Amusement park manager found guilty of reckless homicide
Jury opts for lesser charge over death of woman on ride
By Emanuella Grinberg
SEVIERVILLE, Tennessee (Court TV) -- A jury took less than an hour Monday to convict a former amusement park manager of reckless homicide for a woman's fatal fall from a pendulum-like ride, The Hawk, in March 2004.
After four days of testimony from 26 witnesses, the panel of nine men and three women opted not to convict Charles Stanley Martin of second-degree murder for the death of June Alexander, who fell 60 feet to her death from a ride after her harness came loose in midair as her family watched.
Martin, 57, faced up to 25 years for the murder charge. Sentencing on the lesser charge will be determined by Judge Richard Vance on July 26, but could be up to four years or as little as probation. The jury also levied a maximum $5,000 fine against Martin.
Save for a slight shrug of the shoulders, the former serviceman in the Minutemen Missile Silos offered no reaction to the 8:30 p.m. verdict, similar to his family and the victim's relatives in the audience.
When they left the courtroom, however, Alexander's sisters and daughter burst into tears and consoled each other as they hugged prosecutors and the Pigeon Forge Police Dept.
Alexander, 50, was celebrating her son Cody's 15th birthday at the park on March 14, 2004, when the accident occurred. Cody and her sister, Judy Sprinkles, were aboard the ride, while another sister watched from below.
That sister, Gail Young, reacted tearfully to the verdict Monday.
"I have mixed feelings, but now at least I know my sister's death was not in vain," she said. "This helps make sure no one has to go through the horror that we went through."
Prosecutors argued that the safety system on The Hawk, which swings higher and higher before turning 360 degrees, had been tampered with, causing the ride to take off even though Alexander's safety harness was not secured.
Jumper cables were found in the system's electrical panel which expert witnesses testified had bypassed the backup safety mechanisms.
The state argued that Martin, as the general manager of the Rockin' Raceway in Pigeon Forge, was the sole staff member with access to the panel and motivation to alter it.
In his testimony, however, Martin insisted that he had never altered the system, nor seen the jumper cables, and that many others had access to the panel.
Several witnesses testified that "Stan was the man" responsible for maintenance on the rides in the park, one of many tourist attractions in the town better known as the home of Dolly Parton and her amusement park, Dollywood.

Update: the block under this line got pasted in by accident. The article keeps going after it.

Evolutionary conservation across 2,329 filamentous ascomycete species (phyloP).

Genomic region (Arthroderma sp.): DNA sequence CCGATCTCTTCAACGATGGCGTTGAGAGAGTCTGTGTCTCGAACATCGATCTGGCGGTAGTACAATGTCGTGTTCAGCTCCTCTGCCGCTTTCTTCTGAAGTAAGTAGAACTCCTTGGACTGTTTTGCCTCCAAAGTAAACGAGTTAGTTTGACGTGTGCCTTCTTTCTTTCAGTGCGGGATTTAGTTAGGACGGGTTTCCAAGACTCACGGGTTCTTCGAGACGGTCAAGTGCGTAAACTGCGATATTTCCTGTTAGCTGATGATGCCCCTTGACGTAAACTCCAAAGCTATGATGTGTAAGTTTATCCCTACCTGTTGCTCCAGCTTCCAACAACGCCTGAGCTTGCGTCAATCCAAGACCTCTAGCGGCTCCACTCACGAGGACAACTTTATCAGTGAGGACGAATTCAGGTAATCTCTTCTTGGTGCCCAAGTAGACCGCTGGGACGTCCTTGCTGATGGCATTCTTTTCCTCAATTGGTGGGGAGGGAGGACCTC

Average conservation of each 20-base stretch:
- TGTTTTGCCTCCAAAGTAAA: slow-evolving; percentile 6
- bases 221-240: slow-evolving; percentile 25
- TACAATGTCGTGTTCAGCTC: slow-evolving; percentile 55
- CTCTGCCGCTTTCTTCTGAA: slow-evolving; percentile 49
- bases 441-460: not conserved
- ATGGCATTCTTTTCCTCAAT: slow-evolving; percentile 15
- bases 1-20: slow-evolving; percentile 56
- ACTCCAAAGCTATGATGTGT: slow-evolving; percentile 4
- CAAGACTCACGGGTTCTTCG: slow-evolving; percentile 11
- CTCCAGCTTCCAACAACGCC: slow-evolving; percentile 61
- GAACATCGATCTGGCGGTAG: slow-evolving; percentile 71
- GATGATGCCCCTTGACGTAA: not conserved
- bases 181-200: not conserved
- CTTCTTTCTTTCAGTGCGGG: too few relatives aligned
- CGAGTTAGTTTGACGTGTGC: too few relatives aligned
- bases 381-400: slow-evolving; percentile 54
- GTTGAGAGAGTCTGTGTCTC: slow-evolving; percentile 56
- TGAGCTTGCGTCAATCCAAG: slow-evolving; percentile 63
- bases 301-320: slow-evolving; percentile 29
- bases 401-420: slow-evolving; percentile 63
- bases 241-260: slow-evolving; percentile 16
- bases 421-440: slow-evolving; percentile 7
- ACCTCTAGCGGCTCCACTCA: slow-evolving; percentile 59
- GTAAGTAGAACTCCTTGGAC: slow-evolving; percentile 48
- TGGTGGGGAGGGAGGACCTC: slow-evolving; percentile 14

The specter of the country diva's namesake hung over the trial from the start, when a Dollywood employee was dismissed from jury selection and victim witness coordinator Tina Catlett was identified as one of Dolly Parton's first cousins.
Prosecutors frequently alluded to Martin's struggle to keep his park competitive next to Dollywood, even calling its chief safety inspector, Robert Fox, to compare Dollywood's safety standards for maintaining its rides to those of Rockin' Raceway.
Outside the courtroom, Sevier County District Attorney General Al Schmutzer said he believed the strongest piece of evidence against the defendant was a videotape made by Phil Castellano, a technician for The Hawk's Italian manufacturer, Zamperla.
The video demonstrated the effect of the defective cables, which allowed the ride to take off without the safety harnesses locked in place. Castellano said that if the ride's automatic safety mechanisms were in place, The Hawk never would have begun its deadly ascent.
Defense attorneys attempted to shift the blame to Castellano, alleging he was protecting his company's interests in the faulty ride.
They claimed Castellano knew the ride was unsafe and pointed to defects in the platform and motor which Castellano returned to fix, perhaps giving him the opportunity to install the faulty jumper cables.
The defense also pointed out a "glaring omission" in the prosecution video, which failed to show the ride running as it should under normal circumstances -- with all the safety harnesses securely locked in place and the jumper cables removed.
Sevier County Assistant District Attorney Steve Hawkins said he was pleased with the homicide conviction.
"We put out all the facts to the jury, and from there it was up to them to decide," he said.
Defense lawyers left court without commenting.
Martin remains free on bond until his sentencing.